Preformed Mediators/ Primary Mediators Histamine: is one well-known mediator. This mediator acts on histamine 1 (H 1) and histamine 2 (H 2) receptors to cause: contraction of smooth muscles of the airway and GI tract, increased vascular permeability and vasodilation, nasal mucus production, airway mucus production, pruritus, cutaneous vasodilation, and gastric acid secretion. Serotonin: increased vascular permeability and contraction of smooth Muscles. Tryptase: is a major protease released by mast cells; its exact role is uncertain, but it can cleave C 3 and C 3 a. Tryptase is found in all human mast cells but in few other cells and thus is a good marker of mast cell activation. Proteoglycans: include heparin and chondroitin sulfate. Chemotactic factors ………………….
Preformed Mediators/ Secondary Mediators • Platelet activating factor • Leukotriens • Prostaglandinin • Bardykainin • Cytokines • IL 1 , TNF • IL 2, IL 3, IL 4, IL 5, L 6
Important Clinical Aspects of Immediate Hypersensitivity Main organ Disease Main symptoms Typical allergens Route of entery Lung Asthma Wheezing, dyspnea, tachypnea Pollens, house dust, animal danders Inhalation Nose and Eyes Rhinitis, conjunctivitis Hay fever Runny nose, redness and itching of eyes Pollens Contact with mucous membrane Skin Eczema (atopic dermatitis) Urticaria Pruritic, vesicular lesions Pruritic, bullous lesions Uncertain Various foods Drugs Uncertain Ingestion Various Intestinal tract Allergic gastroenteropathy Vomiting diarrhea Various food Ingestion Systemic Anaphylaxis Shock, hypotension, wheezing Insect venom; bee Drugs; penicillin Foods; Peanuts Sting Various Ingestion
Type II Hypersensitivity If plasma cells start producing antibodies that are errantly directed against circulating cells such as RBCs or platelets, these circulating cells can be opsonized. This opsonization targets the cells for destruction by neutrophils and macrophages, eliminating them in the spleen.
Type II Hypersensitivity An inflammatory response begins when antibodies bound to cells or tissues activate complement. From here, products of complement activate macrophages and neutrophils. Once activated, these cells release pro-inflammatory mediators, lysosomal enzymes and reactive oxygen species, causing inflammation and leading to cell lysis. In addition, antibodies that are bound to antigens can directly bind the Fc receptors of neutrophils and monocytes, activating these cells.
Type II Hypersensitivity Antibodies may also cause functional derangements in a variety of different systems. Auto-antibodies may act as agonists or competitive antagonists of a variety of different receptor types. This can be disastrous, particularly if the receptor being stimulated is involved in endocrine or neuromuscular signaling. This kind of derangement may happen with or without inflammation.
Type IV Hypersensitivity Mechanisms of T cell– mediated (type IV) hypersensitivity reactions. A, CD 4+ TH 1 cells (and sometimes CD 8+ T cells, not shown) respond to tissue antigens by secreting cytokines that stimulate inflammation and activate phagocytes, leading to tissue injury. CD 4+ TH 17 cells contribute to inflammation by recruiting neutrophils (and, to a lesser extent, monocytes). B, In some diseases, CD 8+ cytotoxic T lymphocytes (CTLs) directly kill tissue cells. APC, Antigenpresenting cell.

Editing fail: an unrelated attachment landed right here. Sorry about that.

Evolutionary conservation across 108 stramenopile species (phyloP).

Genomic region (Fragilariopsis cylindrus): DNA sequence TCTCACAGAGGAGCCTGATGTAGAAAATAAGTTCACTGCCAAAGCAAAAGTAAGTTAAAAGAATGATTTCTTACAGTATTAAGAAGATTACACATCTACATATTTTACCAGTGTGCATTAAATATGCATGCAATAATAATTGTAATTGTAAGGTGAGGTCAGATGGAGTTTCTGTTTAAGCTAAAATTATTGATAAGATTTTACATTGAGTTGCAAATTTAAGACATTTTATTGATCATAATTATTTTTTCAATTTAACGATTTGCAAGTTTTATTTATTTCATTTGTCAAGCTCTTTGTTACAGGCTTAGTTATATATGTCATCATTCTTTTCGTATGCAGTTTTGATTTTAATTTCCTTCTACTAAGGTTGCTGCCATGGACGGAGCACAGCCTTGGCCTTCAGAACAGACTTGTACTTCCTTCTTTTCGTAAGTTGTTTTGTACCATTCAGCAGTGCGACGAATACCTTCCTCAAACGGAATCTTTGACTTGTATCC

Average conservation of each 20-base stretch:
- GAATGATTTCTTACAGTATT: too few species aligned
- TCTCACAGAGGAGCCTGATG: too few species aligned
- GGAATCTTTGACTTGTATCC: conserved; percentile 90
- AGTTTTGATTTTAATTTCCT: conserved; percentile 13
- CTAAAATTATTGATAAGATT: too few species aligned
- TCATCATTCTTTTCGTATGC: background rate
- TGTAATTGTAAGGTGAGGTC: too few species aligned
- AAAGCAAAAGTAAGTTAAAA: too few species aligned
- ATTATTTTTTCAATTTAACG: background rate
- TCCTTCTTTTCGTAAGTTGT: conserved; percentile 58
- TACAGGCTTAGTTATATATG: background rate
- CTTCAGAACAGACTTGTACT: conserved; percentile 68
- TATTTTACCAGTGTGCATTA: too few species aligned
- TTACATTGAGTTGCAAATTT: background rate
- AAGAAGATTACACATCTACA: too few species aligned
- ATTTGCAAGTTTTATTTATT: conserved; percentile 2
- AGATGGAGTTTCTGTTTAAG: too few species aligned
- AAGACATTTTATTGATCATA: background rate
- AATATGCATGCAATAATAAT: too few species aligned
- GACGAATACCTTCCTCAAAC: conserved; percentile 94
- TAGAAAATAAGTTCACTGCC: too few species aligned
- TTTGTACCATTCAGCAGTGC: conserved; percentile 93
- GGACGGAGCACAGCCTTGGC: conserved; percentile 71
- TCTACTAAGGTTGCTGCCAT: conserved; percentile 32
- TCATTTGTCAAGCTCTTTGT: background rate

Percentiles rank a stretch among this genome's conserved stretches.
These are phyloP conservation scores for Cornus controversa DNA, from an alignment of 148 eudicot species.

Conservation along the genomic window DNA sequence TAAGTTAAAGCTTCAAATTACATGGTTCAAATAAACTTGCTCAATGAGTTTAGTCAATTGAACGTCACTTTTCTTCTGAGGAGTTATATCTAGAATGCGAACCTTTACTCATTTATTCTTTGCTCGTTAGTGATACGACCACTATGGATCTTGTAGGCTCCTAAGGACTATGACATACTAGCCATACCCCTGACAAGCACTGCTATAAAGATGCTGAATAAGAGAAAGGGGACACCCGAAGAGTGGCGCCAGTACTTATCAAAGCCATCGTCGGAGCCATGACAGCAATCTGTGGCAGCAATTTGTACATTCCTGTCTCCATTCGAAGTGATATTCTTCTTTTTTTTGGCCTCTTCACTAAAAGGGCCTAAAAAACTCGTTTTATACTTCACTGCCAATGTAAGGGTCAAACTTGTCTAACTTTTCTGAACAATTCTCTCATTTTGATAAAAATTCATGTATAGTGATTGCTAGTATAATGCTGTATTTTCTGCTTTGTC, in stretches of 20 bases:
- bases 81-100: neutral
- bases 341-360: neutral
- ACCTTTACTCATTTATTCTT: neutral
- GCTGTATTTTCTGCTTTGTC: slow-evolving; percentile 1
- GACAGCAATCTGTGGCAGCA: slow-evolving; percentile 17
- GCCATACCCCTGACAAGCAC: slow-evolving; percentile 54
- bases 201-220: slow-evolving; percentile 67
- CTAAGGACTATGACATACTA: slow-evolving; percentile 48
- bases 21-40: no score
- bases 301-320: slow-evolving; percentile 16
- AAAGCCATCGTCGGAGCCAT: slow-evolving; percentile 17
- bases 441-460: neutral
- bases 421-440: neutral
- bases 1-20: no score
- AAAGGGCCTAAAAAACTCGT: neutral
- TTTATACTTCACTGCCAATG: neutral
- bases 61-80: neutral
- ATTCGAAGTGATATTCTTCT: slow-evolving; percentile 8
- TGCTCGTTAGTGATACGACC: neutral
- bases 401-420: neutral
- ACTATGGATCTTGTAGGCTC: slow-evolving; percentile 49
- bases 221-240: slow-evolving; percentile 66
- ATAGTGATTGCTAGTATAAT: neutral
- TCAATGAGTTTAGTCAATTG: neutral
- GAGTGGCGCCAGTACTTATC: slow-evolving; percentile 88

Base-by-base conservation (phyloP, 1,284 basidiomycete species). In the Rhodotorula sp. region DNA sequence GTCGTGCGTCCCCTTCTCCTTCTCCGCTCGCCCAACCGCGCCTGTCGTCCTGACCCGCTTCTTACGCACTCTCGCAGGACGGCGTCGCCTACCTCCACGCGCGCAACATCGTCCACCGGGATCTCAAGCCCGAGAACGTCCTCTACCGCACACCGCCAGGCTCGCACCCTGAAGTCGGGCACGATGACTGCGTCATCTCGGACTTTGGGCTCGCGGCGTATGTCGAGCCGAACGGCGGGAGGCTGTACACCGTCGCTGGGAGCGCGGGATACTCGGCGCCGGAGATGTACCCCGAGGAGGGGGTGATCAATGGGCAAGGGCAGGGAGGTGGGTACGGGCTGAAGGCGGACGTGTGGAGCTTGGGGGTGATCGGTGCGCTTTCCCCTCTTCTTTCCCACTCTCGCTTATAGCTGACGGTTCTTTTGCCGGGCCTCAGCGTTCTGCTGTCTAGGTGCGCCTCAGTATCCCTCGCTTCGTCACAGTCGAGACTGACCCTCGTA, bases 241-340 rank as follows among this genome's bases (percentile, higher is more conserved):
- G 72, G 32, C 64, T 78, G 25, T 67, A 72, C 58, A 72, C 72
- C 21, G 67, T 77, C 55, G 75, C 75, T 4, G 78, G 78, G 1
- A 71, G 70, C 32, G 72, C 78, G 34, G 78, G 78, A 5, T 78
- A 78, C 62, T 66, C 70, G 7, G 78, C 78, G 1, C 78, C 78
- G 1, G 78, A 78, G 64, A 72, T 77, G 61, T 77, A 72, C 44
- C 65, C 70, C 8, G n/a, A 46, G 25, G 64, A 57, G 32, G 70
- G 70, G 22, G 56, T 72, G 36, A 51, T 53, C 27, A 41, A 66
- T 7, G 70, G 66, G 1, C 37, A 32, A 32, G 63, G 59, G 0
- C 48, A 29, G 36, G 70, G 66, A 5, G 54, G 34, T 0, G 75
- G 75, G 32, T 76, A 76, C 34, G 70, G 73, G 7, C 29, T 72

Laboratory Diagnosis Ig. E-Mediated Allergies Skin Tests Blood Tests
Skin Tests § The cutaneous test § (prick test, puncture test epicutaneous test) § Routine diagnosis in diseases (atopic or anaphylactic). § A single drop of concentrated aqueous allergen extract placed on the skin which is then pricked lightly with a needle point at the center of the drop. After 20 minutes the reaction is graded and recorded
Laboratory Tests §Ig. E levels may be elevated in patients who are atopic, but the level does not necessarily correlate with clinical symptoms. §The tryptase level can be elevated, which is indicative of mast cell degranulation. False-negative results can occur. §An elevated eosinophil count may be observed in patients with atopic disease. §RAST/CAP FEIA (fluorenzymeimmunoassay): measures antigen-specific Ig. E.
Standardized diagnostic allergens are not available for drugs Penicillin is the only drug for which a standardized diagnostic allergen exists. While nonstandardized skin tests can be performed for the minor determinants in penicillin or for other drugs (ie, by pricking the skin where drug solution has been placed), these tests are only useful if findings are positive.
Prevention §Avoid triggers such as foods and medications, …… that have caused an allergic reaction, even a mild one. This includes detailed questioning about ingredients when eating away from home. Ingredient labels should also be carefully examined. §A medical ID tag should be worn by people who know that they have serious allergic reaction. §If any history of a serious allergic reactions, carry emergency medications (such as diphenihydramine and injectable epinephrine). §Do not use your injectable epinephrine on anyone else. They may have a condition (such as a heart problem) that could be affected by this drug.
Treatment • Anaphylaxis: epinephrine (vasoconstriction, bronchospasm resolution), oxygen (intubation sometimes required), anti-histamine, glucocorticoids • Urticaria: anti-histamine, adrenergic agonists • Allergic rhinitis: anti-histamine, adrenergic agonists, glucocorticoids, Immunotherapy • Asthma: • Quick relief: ß-adrenergic agonists to release bronchospams • Long-term control: glucocorticoids